- Young scientists are highly motivated. But their future is often uncertain. (symbol picture) (picture combine / dpa / Waltraud Grubitzsch)
Many students dream of a career in science, even becoming a professor. In reality, the offspring are turned away by fixed-term contracts. Young researcher Amrei Bahr says this has fatal consequences for German science.
For many students, “scientist” is a dream job. But the road to your career goal of professorship or research group leader is rocky. If you want to pursue a career in science, you will need to expect a number of fixed-term contracts.
Years ago the federal government stipulated that young academics could be employed with fixed-term contracts for a maximum of six years prior to and six years after their doctorate. Official reason: A large number of permanent employees stifled the scientific system – and this is an obstacle to innovation in research and development.
After twelve years it’s over for most people if they haven’t gotten hold of at least one junior professor by then. Because open-ended contracts as researchers without a professor are extremely rare.
Many young scientists in waiting position
This is in contrast to a sharp increase in the number of scientific workforce, such as A current report from the Federal Ministry of Research (BMBF) revealsIn universities, the number of academic and artistic workers under the age of 35 without a professor increased by 78 percent between 2005 and 2018. In the 35 to 45 age group, that too without a professor, the increase was 43 percent.
The long-running dispute between the affected and the BMBF is now boiling. He finds expression on Twitter under the hashtag #IchBinHanna, among other things. The name refers to a young researcher whom the BMBF used as an example to explain its law on fixed-term contracts.
PhD Philosopher Amrei Bahri Belongs to the great army of women scientists working precariously. He is one of the initiators of #ichBinHanna. She herself finances her research life with two 50 percent jobs at the University of Düsseldorf. During her doctoral thesis, she temporarily received unemployment benefits as there was no follow-up contract initially.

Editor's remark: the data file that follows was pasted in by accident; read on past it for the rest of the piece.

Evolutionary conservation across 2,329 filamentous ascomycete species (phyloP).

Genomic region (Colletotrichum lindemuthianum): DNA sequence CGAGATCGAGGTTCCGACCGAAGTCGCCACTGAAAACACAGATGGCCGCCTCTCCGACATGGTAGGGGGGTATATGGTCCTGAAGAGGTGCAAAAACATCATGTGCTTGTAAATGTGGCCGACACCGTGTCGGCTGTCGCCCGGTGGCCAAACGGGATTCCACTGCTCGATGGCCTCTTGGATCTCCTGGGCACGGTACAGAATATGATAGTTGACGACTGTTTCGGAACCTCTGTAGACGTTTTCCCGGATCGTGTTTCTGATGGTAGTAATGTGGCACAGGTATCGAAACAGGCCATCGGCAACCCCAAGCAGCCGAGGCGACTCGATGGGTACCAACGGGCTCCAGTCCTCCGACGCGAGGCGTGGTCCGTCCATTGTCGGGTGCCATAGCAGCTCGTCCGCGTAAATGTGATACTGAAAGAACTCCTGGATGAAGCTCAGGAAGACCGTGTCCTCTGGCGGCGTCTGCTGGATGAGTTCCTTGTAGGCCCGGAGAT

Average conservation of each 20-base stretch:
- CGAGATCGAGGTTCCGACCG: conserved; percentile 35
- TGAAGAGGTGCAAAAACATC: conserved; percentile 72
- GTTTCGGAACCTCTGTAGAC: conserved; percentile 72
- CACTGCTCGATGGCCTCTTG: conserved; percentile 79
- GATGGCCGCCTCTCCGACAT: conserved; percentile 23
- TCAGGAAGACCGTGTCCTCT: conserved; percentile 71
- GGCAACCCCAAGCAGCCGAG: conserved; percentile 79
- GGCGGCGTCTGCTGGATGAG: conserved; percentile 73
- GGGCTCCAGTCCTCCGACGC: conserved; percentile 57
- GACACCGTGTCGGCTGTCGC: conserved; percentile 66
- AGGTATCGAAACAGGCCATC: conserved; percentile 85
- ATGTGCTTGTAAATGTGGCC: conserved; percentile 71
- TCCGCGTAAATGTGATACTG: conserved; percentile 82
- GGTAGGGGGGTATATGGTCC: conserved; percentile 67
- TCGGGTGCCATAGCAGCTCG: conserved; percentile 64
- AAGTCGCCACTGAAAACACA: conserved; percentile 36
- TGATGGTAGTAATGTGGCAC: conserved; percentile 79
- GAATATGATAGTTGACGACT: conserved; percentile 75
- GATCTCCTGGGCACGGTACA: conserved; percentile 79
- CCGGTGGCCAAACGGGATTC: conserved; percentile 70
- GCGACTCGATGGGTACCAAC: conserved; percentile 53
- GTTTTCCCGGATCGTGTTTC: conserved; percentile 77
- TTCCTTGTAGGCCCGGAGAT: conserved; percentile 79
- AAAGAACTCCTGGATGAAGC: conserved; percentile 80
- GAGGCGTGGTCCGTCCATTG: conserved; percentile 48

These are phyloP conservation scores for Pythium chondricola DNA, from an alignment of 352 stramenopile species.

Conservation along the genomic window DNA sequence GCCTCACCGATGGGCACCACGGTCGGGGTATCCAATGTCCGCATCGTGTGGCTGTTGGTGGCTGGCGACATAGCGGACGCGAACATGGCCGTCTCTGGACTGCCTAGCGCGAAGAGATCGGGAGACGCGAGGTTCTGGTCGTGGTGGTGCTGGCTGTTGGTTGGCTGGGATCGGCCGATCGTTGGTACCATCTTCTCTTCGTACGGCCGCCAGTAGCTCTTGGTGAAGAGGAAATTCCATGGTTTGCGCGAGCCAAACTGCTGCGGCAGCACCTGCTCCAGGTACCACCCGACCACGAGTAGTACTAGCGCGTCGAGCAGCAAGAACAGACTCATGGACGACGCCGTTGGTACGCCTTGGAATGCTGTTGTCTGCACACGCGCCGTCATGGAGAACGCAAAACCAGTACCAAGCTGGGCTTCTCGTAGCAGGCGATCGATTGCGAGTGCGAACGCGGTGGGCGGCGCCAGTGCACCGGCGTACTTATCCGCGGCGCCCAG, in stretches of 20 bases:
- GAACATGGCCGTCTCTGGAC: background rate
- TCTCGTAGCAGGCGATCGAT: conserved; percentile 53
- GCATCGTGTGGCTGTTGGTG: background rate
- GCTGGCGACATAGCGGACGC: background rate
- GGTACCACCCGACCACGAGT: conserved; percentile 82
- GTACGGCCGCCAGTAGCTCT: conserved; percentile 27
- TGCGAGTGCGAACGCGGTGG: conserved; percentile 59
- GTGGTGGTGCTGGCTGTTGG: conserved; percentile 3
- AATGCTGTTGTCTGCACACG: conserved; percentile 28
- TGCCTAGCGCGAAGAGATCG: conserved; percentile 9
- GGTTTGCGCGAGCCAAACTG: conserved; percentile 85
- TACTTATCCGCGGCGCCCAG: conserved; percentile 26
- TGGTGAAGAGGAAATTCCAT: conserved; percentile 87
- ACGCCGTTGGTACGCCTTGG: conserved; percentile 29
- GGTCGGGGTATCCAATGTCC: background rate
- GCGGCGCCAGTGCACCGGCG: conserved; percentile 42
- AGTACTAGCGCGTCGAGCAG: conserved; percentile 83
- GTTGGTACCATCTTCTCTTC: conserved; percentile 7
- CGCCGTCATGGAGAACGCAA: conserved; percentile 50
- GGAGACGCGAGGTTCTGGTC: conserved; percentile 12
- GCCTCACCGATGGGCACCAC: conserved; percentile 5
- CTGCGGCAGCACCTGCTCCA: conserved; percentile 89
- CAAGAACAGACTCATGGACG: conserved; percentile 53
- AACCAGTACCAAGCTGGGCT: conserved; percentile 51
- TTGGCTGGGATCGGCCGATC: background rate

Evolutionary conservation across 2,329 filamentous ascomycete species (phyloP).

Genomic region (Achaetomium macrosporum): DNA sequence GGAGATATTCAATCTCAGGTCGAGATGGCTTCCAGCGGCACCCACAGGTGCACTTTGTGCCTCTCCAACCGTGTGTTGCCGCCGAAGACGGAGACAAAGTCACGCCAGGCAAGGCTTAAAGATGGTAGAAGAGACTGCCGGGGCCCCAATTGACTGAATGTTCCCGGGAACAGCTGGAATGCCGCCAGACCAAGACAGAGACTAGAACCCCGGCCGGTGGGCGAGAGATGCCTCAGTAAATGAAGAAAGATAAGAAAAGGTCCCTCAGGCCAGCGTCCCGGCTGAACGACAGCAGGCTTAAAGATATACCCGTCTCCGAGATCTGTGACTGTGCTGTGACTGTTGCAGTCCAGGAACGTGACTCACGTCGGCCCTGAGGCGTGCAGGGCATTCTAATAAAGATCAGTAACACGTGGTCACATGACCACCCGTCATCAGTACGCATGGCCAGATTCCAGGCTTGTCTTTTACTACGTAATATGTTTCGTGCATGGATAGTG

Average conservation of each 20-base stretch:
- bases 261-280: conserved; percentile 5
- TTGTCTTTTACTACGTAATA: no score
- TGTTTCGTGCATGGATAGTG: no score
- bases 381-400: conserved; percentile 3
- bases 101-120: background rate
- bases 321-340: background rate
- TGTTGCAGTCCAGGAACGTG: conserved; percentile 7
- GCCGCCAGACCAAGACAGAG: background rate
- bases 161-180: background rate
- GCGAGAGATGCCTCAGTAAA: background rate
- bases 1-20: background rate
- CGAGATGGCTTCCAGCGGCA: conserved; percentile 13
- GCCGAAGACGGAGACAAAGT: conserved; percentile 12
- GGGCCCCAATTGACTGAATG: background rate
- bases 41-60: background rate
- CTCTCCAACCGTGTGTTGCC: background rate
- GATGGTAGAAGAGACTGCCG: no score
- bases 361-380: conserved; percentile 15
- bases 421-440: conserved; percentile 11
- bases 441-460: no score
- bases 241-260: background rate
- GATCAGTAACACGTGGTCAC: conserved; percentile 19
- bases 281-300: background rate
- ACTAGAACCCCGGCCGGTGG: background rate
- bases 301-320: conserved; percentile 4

“The problem is not only with no employment protections for employees, but also that research and teaching suffer from the fact that highly qualified people with many skills and expertise are left out of the system,” Bahr emphasized.
Some fall into the pit after twelve years
Existential fears are pre-planned, so starting a family is also an unsafe affair. Eventually, some people fall into a deep hole after a total of twelve years: with no opportunity in science and almost too old to start something new outside the free economy.
Explaining the problem, Amrei Bahr says, above all, universities are short of funds, with a large portion of research funding coming from project-related third-party funding – which is then used to fund positions. goes. This infamous, often leads to series contracts of only six months for doctoral students and postdocs.
It’s About More Than Employment Contracts
There is certainly an open ear to the problem in politics – this has become evident in the present day in the Bundestag, where the topic was discussed.
Bahr hopes that initiatives like #IchBinHanna can show that it is not just about improving working conditions in science, but the sustainability and innovation of science depend on it.
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